Erby Replaced As Director Of St. Louis County’s Diversity Office
Updated at 4 p.m. Thursday with comments from Erby
A former St. Louis County Council member has been ousted as the leader of the county’s diversity efforts.
Hazel Erby said in a tweet posted Tuesday that County Executive Sam Page told her, “I do not need you on my staff anymore.” She added in a second tweet: “I will not be silent! Blacks are NOT valued in this administration, particularly black women!”
On Thursday, Erby told St. Louis Public Radio that she wasn't surprised that Page dismissed her because there had been tension between the two for some time. She pointed to friction about adequately staffing and funding her office.
"I took the job because ... there's a negative culture in St. Louis County. And you don't have to be a rocket scientist to figure it out," Erby said. "There are things that I think that I did accomplish that would not have been done had I not been there. I'm disappointed because St Louis County government is still in the same place and we've got a leader who says that he cares about it, but he obviously does not. If you do say that you care and you value something, then you put the resources where it needs to be."
On Wednesday during his press briefing, Page told reporters that he called Erby on Tuesday saying, "I would not need her anymore in our department, in our office — and that we’d be moving forward."
"I thanked her for her service to the community. She wanted to be able to say it first. And Twitter is one mechanism to that," Page said. "But I made a statement early on that I don’t have any criticism of her or that department — and I intend to keep that commitment."
Erby represented north St. Louis County until May 2019, when Page appointed her to head the Office of Diversity, Equity and Inclusion, making $121,000 a year.
Erby's ascension to the role came just 10 days after she was the lone vote against Page’s elevation from council member to county executive following Steve Stenger’s resignation. Many Black political leaders were upset that Erby wasn't picked as county executive, especially since she had been a consistent critic of Stenger's administration and had more seniority than Page on the council.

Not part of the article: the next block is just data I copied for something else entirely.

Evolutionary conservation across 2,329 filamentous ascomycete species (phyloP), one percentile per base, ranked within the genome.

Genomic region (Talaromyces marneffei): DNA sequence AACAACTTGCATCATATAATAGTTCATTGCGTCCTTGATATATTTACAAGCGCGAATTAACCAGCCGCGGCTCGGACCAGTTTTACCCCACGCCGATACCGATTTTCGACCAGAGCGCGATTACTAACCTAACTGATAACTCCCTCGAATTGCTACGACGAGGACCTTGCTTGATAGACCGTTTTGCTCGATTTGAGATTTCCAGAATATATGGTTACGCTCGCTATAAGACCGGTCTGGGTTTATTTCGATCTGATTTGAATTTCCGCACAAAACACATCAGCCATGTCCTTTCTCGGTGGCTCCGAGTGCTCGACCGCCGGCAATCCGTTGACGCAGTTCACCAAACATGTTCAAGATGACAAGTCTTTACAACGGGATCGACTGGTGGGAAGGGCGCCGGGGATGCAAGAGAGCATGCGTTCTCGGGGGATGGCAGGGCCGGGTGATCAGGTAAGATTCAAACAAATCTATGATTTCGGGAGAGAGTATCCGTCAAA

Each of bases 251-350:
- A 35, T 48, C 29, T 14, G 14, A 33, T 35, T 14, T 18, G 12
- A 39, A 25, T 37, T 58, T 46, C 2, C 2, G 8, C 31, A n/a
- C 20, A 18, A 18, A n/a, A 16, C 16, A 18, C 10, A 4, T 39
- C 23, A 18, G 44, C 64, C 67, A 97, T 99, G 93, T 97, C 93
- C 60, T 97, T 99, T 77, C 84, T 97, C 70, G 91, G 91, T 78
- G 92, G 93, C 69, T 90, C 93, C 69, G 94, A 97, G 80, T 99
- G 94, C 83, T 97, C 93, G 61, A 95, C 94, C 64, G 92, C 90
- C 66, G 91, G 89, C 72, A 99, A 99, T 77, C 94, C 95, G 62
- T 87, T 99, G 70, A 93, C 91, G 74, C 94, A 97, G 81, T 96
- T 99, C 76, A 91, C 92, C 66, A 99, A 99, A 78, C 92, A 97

At the time of Erby’s appointment, Page said: “Councilwoman Erby has led county government in pursuing equal opportunity for all of our residents. She and I have worked as a team for years, and I’m elated our partnership will continue.”
Erby also said on Thursday there was tension with Page because she didn't outwardly support him for his election bid. She pointed to an ad that one of Page's Democratic primary opponents, Jake Zimmerman, ran that contended that Erby should have become county executive instead of Page.
Erby said Page wanted her to release a statement saying that she supported him. She said she declined to do so, but disputed the idea she was openly supporting Zimmerman.
"I never came out openly supporting anybody," she said.
Page told the St. Louis American that “Hazel told me she was staying out of the election, and I encouraged all of my staff to do the same. And as far as I know they did that.”
She added when she was let go on Tuesday, Page told her, "We just need to part ways." Erby said she replied: "Sam, I'm not resigning."
"And he said, 'Well, we're not going to get anywhere,'" Erby said. "I said, 'Just say what you mean. What is your plan? Where do we go from here?' And then that's when he said, 'I do not need you on my staff on anymore.'"
On June 29, according to St. Louis County Council agendas, Erby submitted communications to Page and the seven members of the council with the subject line, “An Equitable St. Louis County.” A summary of the communications stated that Erby’s office had “received several reports over the past few weeks that highlight a troubling pattern of systemic discrimination and intolerance,” and she asked for funding for an equity audit. The council has not yet acted on that request.
Kenneth Murdock, a vice president of the St. Louis County branch of the NAACP, will be the acting director of diversity. Page said on Wednesday that Erby "was my first choice to be the first director of the department of diversity, equity and inclusion. And I don’t regret that choice."
"Now I’m looking for a more focus in that department and the ability to accomplish even more," Page said. "And I’m excited for what civil rights activist Kenny Murdock can bring to that office. I look forward to hearing his ideas and moving forward."
Murdock’s Facebook page shows a number of posts expressing support for Page, and state ethics records show a relative of his donated $250 to Page’s campaign, although Murdock himself did not donate. Murdock was a campaign staffer in Page's unsuccessful 2008 campaign for lieutenant governor.
Murdock, who is Black, also does anti-bias training for the Anti-Defamation League. Its regional director, Karen Aroesty, said in a statement the ADL looked forward to partnering with Murdock again.
“This appointment will benefit so many residents of St. Louis County, who can be positively impacted by Kenny’s work in diversity, equity and inclusion,” said Aroesty, who also is the chair of the county’s Human Relations Commission. Page appointed Aroesty to the commission in February 2020.
When asked about Erby's comment about how "Blacks are NOT valued in this administration, particularly black women," Page replied: "I can’t respond to all of the wild accusations we just went through. And we’re moving forward."
"I don’t regret Hazel as my first choice to be the leader of the Department of Diversity, Equity and Inclusion," Page said. "And we’re going to move forward with new focus and the opportunity to accomplish even more."
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